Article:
E. Raymond Wilson, 90, the executive secretary emeritus of the Friends Committee on National Legislation and an eloquent and accomplished spokesman for Quaker views on matters of war and peace, died June 27 at the Sandy Spring Friends House. He had congestive heart failure and pneumonia.
Mr. Wilson was executive secretary of the committee from the time it was founded in 1943 until he retired as executive secretary emeritus in 1962. As head of the lobbying arm of the Society of Friends, or Quakers, he presented his organization's views on legislation dealing with foreign policy, world hunger, disarmament, civil rights and liberties.
He also had been a Quaker representative to the governing board of the National Council of Churches and was a delegate to the Friends General Conference to the Third World Assembly of the World Council of Churches. He also had chaired the Civil Liberties Clearing House.
Before becoming executive secretary of the lobbying committee, he had served as educational secretary of the peace section of the American Friends Service Committee.
He wrote two books. "Uphill for Peace," which was published in 1975, reviewed his organization's work in such areas as its opposition to the war in Vietnam and to the world arms race and universal military training bills, as well as the lobbying committee's work as a spokesman for such groups as blacks, American Indians, Japanese Americans and the hungry. His other book was his 1976 autobiography, "Thus Far on My Journey."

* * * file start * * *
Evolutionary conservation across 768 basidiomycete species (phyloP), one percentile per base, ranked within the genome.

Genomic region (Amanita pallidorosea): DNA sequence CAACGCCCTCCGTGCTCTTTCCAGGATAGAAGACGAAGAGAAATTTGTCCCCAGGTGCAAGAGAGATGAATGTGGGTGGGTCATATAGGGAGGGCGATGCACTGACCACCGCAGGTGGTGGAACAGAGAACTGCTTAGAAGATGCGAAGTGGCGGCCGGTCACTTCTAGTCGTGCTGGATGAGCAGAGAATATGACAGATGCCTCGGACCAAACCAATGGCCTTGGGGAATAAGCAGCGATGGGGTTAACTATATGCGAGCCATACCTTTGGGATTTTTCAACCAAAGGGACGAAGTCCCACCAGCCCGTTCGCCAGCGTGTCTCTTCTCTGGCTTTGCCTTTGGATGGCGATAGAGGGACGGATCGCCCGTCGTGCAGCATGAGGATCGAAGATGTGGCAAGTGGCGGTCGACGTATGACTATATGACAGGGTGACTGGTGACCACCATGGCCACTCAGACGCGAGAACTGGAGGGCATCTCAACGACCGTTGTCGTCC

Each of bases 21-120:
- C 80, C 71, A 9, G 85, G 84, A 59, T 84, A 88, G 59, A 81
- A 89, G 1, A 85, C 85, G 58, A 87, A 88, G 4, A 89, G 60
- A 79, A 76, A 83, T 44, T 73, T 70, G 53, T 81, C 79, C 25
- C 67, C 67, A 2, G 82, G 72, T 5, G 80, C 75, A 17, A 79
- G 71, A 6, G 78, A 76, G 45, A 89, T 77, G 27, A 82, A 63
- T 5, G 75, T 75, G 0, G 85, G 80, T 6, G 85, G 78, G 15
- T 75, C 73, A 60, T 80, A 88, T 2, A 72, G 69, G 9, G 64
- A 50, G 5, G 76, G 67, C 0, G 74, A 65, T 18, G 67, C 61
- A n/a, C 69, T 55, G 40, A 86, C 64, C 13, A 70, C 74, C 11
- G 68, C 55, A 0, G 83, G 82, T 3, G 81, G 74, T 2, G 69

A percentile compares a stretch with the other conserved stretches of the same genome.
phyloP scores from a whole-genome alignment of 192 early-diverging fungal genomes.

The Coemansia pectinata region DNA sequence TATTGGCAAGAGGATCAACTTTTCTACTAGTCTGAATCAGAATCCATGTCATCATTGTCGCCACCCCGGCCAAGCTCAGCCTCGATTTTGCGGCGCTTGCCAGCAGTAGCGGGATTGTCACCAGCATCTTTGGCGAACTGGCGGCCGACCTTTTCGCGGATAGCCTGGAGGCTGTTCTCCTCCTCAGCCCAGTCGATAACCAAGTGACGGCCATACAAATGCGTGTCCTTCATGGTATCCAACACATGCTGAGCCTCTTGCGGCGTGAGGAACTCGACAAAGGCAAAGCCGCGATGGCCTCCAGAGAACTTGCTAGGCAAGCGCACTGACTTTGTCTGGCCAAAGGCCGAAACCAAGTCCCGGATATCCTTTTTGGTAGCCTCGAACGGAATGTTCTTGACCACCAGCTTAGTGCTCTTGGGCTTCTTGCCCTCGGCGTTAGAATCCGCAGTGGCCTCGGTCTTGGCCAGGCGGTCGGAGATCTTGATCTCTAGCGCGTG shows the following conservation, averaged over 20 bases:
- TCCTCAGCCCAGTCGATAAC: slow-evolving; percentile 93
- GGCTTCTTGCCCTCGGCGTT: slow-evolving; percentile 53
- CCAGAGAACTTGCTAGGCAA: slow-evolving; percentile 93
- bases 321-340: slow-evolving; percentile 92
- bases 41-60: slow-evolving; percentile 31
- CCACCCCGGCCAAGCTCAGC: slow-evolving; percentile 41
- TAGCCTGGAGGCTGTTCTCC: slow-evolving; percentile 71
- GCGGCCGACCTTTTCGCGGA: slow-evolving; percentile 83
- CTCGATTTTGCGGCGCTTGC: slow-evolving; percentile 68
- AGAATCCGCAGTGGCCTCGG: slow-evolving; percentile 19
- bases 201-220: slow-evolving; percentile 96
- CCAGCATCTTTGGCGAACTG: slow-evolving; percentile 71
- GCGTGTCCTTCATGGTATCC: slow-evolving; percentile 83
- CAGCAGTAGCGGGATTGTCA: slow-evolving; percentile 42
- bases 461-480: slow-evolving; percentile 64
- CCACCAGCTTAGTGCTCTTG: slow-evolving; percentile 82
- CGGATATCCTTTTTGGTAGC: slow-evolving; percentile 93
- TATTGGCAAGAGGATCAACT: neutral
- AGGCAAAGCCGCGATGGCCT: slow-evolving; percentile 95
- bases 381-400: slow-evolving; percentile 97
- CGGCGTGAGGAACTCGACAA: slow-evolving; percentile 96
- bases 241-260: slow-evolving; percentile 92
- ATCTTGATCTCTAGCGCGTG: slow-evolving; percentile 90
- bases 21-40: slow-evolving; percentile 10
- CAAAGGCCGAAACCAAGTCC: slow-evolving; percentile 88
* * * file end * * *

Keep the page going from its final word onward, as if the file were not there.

Mr. Wilson was born on a farm in Iowa and received two degrees in animal husbandry from what is now Iowa State University. Intending to become a foreign missionary, he also studied at Columbia University, where he came in contact with the legendary socialist leader Norman Thomas. Mr. Wilson served in the Navy in World War I.
After the war, he studied in Europe and Japan, and traveled to China and the Soviet Union. He later traveled to Africa and attended and organized international conferences and study groups on disarmament, militarism and education.
Over the years, Mr. Wilson told reporters that his goal was a world without wars, without walls and without want. He also was fond of saying, "You can't win a war any more than you can win a fire."
If he was never entirely successful in gaining the world he wanted, he continued to fight for it, in his own nonviolent way, into the 1980s.
His wife, the former Miriam Davidson, died in 1965. Survivors include two sons, Kent, of Del Mar, Calif., and Lee, of Washington, and four grandchildren.
HENRY L. TAYLOR SR., 73, civil rights coordinator with the Rural Electrification Administration since 1970 who had worked for the Agriculture Department here since 1966, died June 27 at his home in Washington. He had cancer.
He spent a year with Agriculture's old Rural Community Development Service before transferring to the REA in 1967. Before moving here in 1966, he had spent 14 years with Tennessee State University, where he had taught, chaired the agricultural economics and education department, and directed the management and training office.
Dr. Taylor had served on the national board of the Arthritis Foundation, and had been president of the foundation's Washington chapter. He also had served on the board of Junior Achievement of Metropolitan Washington, was a deacon of Zion Baptist Church in Washington, and was a member of the American Farm Economics Association. He was a recipient of the Agriculture Department's superior service award.
Dr. Taylor was a native of Brunswick, Tenn. He received bachelor's and master's degrees from the old Tennessee A&I University and a doctorate in agricultural economics from Cornell University.
His marriage to Ruth Taylor ended in divorce.
Survivors include his wife, Arthuryne J., of Washington; three children by his first marriage, Dr. Henry Jr., of Columbus, Ohio, Diana Tolliver of Forrestville, Md., and Ruth Matlock of Mitchellville, Md.; a stepdaughter, Melvadeen Bailey of Columbia, Md.; three stepsons, Robert Welch of Austin, Tex., and James and Reginald Welch, both of Reston; a brother, Edward, of Newark; two sisters, Ruby Lee of Brunswick, Tenn., and Maggie King of Memphis; nine grandchildren, and five stepgrandchildren.